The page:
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PS3 Upgrade Project: 2 USB Ports >>> 5 USB Ports!


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#1 Doppelgangergang

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Posted 20 December 2012 - 12:10 AM

Hey everyone. Sorry for not being active in this forum. College got me tied up and so on which limited my selection of sites to visit. Anyway, I'd like to share what I did to my PS3 about a month ago. It still works to this day. :)

What I basically did is I took it apart to add 3 Extra USB Ports at the back. This is so that the PS3 doesn't have USB cords permanently dangling at the front of the console for a USB hub to add the PSEye and Wireless Keyboard.

This is a completely LEGIT project. No Software Hacking is done so there is no anti-piracy measures bypassed or games can be cheated. The only modifications done is completely hardware. This is no different than fixing your own YLoD or fixing your own BD Drive.

This isn't a newbie friendly project, unfortunately. This involves taking a knife to your PS3's circuitboard and if you cut the wrong traces, it's toast. Do not attempt unless you know you can do it, and neither me or the staff of PSGL is responsible if you try this yourself and it didn't end well!


PROJECT START

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Here are the photos of three components. The one on the left is a 12V to 5V voltage converter. This powers the USB Hub and three devices connected to the 3 new USB Ports. Why go all the trouble of converting 12V to 5V when there's a perfectly good source of 5V where the USB Ports are?

Simple: That 5V source is most likely designed to handle one USB device (500mA) and, at the worst case scenario, drawing 2.1 Amps @ 5V (4 devices @ 500mA each + USB Hub Logic at 100mA) may cause that USB Port to burn out. So this circuit board hooks up to the PS3's power supply to convert it's generous 12V rails to 5V. The converter can handle up to 4 Amps if I remember right, so the rear ports get huge margins to support what power-hungry devices that get plugged in.

The two circuit boards are 4-port USB hubs, with the covers and ports desoldered and disassembled to the bare minimum. Why two? Well, I thought it was a good idea to have a backup USB Hub just in case one didn't work out. Spare Parts are nice to have.

(Spoiler Alert: The USB Hub on the right burned up when I got my wires crossed. Yay spare parts!)

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Using my metal cutters, I snipped off the really thick metal wires connecting the AC Input to the power supply, then extracted the power switch. This was quite difficult because the metal wires were hard, like two-and-a-half times thick as the aluminum they use for a can of cola. You really have ton use extra force to snip the wires.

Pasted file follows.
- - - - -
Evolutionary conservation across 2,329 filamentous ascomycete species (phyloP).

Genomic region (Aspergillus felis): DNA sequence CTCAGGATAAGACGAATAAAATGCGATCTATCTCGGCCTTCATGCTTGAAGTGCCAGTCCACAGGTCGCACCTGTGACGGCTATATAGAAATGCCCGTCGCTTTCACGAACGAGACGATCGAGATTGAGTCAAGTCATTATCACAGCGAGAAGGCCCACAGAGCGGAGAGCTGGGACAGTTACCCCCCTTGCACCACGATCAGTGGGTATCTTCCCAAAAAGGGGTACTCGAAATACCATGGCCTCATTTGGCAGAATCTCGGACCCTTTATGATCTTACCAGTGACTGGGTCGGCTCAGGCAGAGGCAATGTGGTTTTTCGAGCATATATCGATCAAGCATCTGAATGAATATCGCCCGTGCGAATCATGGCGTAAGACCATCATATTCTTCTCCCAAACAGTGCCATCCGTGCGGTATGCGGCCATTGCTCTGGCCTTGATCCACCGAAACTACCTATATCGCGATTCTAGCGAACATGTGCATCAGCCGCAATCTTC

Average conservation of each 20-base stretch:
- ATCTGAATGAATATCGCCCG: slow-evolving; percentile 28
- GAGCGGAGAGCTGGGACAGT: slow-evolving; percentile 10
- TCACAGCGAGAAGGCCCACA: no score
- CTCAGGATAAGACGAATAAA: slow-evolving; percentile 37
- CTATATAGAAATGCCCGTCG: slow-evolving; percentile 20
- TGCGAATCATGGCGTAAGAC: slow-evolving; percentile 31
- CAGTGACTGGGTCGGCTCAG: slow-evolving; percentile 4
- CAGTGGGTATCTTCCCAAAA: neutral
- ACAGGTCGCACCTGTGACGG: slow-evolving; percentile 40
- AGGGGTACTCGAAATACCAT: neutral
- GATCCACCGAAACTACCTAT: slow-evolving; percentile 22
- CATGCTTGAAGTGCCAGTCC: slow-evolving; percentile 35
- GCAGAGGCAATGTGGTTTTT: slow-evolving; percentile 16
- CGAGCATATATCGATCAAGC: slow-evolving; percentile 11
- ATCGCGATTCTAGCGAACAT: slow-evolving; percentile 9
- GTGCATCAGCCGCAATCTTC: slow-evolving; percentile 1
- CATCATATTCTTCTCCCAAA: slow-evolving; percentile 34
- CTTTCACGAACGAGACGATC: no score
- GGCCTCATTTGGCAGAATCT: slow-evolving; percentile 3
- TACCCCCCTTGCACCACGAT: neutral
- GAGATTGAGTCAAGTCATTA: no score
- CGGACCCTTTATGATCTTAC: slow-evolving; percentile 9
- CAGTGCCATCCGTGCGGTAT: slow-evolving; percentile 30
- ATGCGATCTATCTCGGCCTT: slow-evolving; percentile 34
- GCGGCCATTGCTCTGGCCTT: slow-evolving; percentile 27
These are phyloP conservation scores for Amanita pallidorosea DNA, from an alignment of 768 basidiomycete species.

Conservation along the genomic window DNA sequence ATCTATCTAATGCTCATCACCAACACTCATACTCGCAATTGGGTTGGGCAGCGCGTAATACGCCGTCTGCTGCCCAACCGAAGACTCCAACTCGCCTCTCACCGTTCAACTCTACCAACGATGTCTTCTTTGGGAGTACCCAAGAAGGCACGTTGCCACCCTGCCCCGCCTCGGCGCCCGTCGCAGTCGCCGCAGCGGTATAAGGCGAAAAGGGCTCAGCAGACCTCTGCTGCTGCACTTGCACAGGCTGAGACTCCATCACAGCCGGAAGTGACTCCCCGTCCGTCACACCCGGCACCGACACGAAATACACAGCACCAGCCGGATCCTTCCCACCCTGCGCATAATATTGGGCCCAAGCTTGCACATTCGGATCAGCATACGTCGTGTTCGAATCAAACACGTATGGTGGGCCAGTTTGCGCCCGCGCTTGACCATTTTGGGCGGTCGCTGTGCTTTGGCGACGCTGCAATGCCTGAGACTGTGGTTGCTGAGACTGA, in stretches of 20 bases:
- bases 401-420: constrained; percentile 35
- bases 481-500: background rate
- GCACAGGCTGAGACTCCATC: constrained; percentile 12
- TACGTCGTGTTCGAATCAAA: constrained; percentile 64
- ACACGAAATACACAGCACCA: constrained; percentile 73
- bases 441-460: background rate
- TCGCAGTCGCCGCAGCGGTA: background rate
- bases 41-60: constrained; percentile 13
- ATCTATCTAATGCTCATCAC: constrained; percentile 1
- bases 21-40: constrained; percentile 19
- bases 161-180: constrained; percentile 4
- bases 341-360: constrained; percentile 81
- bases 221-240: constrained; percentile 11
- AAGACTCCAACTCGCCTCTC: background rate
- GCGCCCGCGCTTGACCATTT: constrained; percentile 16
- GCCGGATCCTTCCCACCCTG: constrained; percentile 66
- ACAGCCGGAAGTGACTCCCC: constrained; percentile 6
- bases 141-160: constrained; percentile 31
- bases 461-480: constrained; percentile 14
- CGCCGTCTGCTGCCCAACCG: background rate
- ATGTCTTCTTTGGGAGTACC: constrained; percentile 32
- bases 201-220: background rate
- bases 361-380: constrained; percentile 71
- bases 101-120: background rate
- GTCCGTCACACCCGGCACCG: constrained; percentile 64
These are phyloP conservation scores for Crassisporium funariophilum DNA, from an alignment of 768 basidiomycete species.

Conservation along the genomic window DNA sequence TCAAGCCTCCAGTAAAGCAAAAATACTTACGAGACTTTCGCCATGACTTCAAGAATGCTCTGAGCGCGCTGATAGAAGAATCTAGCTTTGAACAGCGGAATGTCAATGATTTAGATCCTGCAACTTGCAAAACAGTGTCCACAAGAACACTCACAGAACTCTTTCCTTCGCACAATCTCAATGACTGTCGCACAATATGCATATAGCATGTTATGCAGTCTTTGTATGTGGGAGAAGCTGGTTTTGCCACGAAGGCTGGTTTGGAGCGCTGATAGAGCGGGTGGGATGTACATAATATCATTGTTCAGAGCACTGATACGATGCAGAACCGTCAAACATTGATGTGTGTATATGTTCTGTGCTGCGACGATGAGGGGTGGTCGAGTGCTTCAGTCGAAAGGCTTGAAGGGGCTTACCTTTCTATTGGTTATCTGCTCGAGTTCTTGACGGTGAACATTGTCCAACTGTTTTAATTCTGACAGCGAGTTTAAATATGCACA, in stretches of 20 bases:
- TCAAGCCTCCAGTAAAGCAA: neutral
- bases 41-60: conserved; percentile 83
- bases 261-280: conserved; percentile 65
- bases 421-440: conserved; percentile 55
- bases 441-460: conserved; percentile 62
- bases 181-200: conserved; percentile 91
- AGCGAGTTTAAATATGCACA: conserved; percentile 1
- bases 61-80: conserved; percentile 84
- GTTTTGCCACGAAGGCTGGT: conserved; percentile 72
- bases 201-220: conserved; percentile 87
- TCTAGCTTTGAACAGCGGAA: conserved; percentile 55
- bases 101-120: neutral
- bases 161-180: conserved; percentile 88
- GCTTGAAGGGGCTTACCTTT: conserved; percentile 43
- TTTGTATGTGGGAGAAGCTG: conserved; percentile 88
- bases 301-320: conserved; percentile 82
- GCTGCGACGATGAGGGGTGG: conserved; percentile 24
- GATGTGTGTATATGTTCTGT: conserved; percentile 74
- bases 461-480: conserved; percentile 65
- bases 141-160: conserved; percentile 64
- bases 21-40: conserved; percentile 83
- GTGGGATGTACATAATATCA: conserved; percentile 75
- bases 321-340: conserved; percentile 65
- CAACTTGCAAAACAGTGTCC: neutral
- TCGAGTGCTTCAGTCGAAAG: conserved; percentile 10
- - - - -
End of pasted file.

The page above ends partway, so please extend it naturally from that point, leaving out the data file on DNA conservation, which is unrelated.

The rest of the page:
Anyway, here's a photo of the now-extracted power switch.

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Three USB Ports were test-fitted on the now-vacant hole where the power switch used to sit. It fits rather loosely, so I decided to bend a black paperclip into a rectangle to narrow down the hole.

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Construction of the USB Ports was pretty straightforward.

First, I took a piece of perfboard and cut it down to size. I then took three USB sockets (salvaged from the USB hubs) and poked the connector points through the perfboard's holes.

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After that, the Power connections (+5V and GND) were tied together. These will be soon directly connected to the 5V Voltage Converter. This powers the USB devices plugged into the ports.

(Yes, I know that there's rules on Client-Host Negotiation before Amperage to each port is applied, but I opted for direct connect instead to reduce complexity, and those rules were mostly ignored by "dumb" devices such as USB lights and USB fans. The USB hub has zero capabilities to distribute allotted amps anyway, and feeds 5V power as a straight rail to all 4 ports.)

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Here are the Twisted Pair wires individually connected to each and every USB port. Six individual wires then go to the USB Hub, which is shown later.

Twisted Pair is used for the USB Data lines as the USB Spec recommends Twisted Pair to reduce electrical interference. This is especially important as there will be high-power AC voltage going through that AC Socket, and can interfere with straight-run wiring.